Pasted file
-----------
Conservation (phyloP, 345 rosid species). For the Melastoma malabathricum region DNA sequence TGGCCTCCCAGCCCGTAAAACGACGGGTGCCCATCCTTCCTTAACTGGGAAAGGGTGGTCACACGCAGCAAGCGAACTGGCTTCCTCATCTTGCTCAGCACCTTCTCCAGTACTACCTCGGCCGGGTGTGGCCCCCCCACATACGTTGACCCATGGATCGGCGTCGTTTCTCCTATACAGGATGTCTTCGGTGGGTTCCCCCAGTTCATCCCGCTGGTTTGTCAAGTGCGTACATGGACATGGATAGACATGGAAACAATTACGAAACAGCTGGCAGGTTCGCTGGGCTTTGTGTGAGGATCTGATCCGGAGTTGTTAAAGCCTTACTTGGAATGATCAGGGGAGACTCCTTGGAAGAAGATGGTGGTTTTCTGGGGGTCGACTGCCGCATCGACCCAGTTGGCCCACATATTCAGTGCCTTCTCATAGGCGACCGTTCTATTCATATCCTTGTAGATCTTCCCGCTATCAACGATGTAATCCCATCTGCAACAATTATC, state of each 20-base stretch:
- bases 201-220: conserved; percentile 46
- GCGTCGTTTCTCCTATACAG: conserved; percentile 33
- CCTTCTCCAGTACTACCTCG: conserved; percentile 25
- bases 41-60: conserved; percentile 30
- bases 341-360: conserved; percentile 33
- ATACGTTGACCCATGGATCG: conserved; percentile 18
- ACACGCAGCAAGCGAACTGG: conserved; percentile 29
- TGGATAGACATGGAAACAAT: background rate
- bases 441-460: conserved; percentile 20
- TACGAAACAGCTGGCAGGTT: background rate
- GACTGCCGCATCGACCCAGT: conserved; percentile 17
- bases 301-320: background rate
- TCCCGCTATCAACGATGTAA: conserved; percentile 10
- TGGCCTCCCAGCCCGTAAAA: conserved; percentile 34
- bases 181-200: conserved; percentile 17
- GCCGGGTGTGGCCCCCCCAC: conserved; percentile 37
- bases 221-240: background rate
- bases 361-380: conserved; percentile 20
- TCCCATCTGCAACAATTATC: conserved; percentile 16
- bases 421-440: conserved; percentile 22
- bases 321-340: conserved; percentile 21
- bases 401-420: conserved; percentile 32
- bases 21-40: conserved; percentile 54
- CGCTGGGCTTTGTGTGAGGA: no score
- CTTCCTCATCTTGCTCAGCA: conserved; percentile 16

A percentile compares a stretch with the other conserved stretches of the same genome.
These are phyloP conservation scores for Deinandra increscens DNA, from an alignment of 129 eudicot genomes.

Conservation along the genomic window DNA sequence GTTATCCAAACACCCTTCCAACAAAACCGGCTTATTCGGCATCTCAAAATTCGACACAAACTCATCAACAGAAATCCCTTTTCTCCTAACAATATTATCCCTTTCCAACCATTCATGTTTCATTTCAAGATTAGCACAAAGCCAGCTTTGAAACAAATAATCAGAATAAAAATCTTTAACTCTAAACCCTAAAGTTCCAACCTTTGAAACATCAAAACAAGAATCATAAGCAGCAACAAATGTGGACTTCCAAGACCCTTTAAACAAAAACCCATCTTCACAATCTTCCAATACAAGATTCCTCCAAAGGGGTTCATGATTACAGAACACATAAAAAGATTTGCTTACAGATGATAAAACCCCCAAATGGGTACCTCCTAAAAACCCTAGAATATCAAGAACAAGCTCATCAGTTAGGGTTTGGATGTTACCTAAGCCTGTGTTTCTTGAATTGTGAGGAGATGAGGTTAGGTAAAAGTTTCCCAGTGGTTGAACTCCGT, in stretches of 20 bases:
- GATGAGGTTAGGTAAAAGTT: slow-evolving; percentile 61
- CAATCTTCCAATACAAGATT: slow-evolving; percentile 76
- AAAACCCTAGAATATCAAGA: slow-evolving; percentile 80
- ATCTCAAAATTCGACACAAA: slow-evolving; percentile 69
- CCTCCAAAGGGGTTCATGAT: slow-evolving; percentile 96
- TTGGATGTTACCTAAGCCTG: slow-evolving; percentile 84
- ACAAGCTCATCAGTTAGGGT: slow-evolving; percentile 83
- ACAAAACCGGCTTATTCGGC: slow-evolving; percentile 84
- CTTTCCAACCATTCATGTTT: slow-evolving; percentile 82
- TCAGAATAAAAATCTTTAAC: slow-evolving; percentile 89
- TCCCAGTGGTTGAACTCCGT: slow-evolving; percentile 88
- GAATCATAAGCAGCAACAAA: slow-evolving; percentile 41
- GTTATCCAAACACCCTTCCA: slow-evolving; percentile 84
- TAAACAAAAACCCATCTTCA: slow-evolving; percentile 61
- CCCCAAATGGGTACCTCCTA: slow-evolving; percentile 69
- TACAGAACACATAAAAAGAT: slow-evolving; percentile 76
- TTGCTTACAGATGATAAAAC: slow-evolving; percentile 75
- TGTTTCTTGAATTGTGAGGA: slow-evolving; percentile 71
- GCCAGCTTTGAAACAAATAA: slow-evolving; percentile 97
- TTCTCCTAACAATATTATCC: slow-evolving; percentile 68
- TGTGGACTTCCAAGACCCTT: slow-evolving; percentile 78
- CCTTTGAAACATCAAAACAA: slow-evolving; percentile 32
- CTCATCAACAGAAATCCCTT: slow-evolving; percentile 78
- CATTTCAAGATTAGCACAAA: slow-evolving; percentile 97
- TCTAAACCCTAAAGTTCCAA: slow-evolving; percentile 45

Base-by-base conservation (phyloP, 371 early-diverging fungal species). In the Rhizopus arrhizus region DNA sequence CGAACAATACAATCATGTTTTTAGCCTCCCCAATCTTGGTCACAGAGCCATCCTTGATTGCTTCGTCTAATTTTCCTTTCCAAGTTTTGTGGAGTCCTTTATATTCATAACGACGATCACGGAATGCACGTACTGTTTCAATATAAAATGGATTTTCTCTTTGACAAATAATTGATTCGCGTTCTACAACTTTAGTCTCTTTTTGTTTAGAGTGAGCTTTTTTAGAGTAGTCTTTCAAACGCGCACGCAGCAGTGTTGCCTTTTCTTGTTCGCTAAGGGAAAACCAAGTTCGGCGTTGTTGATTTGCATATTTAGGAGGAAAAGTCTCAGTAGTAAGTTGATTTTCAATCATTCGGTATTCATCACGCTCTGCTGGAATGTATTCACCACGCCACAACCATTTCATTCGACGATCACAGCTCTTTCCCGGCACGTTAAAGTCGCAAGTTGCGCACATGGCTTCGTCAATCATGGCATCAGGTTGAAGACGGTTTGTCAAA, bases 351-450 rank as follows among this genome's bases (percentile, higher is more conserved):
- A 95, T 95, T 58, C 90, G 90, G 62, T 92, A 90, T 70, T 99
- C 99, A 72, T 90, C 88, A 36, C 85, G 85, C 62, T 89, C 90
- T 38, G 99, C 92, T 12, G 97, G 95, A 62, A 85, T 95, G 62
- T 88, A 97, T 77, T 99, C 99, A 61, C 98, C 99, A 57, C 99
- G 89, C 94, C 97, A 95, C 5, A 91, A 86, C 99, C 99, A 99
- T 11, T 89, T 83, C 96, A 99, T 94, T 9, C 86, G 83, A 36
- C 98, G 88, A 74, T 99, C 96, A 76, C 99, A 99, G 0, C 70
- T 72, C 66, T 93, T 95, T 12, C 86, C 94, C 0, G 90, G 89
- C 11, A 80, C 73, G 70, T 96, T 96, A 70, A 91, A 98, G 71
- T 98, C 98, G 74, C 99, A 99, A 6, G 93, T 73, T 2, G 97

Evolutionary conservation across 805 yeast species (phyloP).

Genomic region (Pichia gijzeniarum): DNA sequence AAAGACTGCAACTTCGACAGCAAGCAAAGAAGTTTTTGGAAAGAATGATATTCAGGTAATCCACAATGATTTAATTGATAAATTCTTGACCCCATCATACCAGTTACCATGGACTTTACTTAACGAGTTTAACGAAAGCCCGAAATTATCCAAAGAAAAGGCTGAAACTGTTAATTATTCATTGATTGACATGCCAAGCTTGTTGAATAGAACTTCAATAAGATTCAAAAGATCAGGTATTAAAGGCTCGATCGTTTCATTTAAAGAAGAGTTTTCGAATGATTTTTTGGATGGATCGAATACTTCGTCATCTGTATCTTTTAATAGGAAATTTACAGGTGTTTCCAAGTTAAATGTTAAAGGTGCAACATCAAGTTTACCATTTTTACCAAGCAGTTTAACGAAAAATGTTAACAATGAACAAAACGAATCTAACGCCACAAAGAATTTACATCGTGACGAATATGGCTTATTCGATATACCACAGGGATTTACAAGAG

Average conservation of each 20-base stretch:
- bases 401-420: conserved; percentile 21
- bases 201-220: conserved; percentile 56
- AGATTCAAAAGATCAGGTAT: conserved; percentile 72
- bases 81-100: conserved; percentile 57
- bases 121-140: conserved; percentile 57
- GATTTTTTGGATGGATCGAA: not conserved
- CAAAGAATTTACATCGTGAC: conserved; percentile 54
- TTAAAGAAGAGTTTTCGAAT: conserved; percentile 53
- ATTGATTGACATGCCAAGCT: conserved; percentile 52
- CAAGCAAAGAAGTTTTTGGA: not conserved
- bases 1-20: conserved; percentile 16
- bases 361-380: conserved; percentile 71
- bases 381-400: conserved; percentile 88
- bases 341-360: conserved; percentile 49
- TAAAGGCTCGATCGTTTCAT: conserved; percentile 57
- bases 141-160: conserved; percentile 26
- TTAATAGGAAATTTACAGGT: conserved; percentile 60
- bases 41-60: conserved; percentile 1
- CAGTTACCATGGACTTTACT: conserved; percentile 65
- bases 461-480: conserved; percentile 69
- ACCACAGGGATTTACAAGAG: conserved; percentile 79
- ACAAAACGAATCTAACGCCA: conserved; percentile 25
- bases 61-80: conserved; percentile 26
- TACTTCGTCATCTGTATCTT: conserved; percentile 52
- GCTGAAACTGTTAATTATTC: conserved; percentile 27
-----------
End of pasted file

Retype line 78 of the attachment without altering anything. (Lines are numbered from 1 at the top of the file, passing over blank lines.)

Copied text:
- CAAGCAAAGAAGTTTTTGGA: not conserved